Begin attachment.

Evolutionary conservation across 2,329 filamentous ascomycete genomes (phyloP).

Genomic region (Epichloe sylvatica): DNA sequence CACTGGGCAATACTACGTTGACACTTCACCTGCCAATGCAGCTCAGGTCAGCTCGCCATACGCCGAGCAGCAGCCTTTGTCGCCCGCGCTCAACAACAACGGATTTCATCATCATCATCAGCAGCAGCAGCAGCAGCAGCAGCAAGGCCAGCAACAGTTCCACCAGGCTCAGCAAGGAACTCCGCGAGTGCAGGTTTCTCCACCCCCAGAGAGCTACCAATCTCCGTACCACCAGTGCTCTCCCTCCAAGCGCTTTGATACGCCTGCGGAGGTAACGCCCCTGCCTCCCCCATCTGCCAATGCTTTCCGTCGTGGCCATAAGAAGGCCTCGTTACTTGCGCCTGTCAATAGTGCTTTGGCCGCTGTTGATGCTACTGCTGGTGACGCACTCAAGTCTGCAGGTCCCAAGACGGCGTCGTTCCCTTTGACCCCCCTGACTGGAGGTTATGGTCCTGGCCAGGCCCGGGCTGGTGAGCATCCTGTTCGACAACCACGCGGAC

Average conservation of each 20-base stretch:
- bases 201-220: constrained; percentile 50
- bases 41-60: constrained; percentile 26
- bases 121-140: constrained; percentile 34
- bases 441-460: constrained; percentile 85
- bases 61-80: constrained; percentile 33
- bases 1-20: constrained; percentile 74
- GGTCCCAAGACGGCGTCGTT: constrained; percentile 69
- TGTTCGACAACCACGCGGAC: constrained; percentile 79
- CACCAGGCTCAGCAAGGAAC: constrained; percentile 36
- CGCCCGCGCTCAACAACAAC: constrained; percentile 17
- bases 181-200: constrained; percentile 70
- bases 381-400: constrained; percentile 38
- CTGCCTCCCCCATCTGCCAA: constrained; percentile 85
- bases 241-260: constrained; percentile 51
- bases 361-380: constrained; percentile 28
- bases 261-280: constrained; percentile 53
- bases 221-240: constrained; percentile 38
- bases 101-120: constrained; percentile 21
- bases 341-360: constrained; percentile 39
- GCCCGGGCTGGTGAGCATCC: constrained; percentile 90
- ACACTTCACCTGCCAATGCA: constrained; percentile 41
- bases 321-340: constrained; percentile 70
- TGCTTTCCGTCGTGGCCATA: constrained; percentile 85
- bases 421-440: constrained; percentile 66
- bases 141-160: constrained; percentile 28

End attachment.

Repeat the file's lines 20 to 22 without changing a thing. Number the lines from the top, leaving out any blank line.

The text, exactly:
- bases 221-240: constrained; percentile 38
- bases 101-120: constrained; percentile 21
- bases 341-360: constrained; percentile 39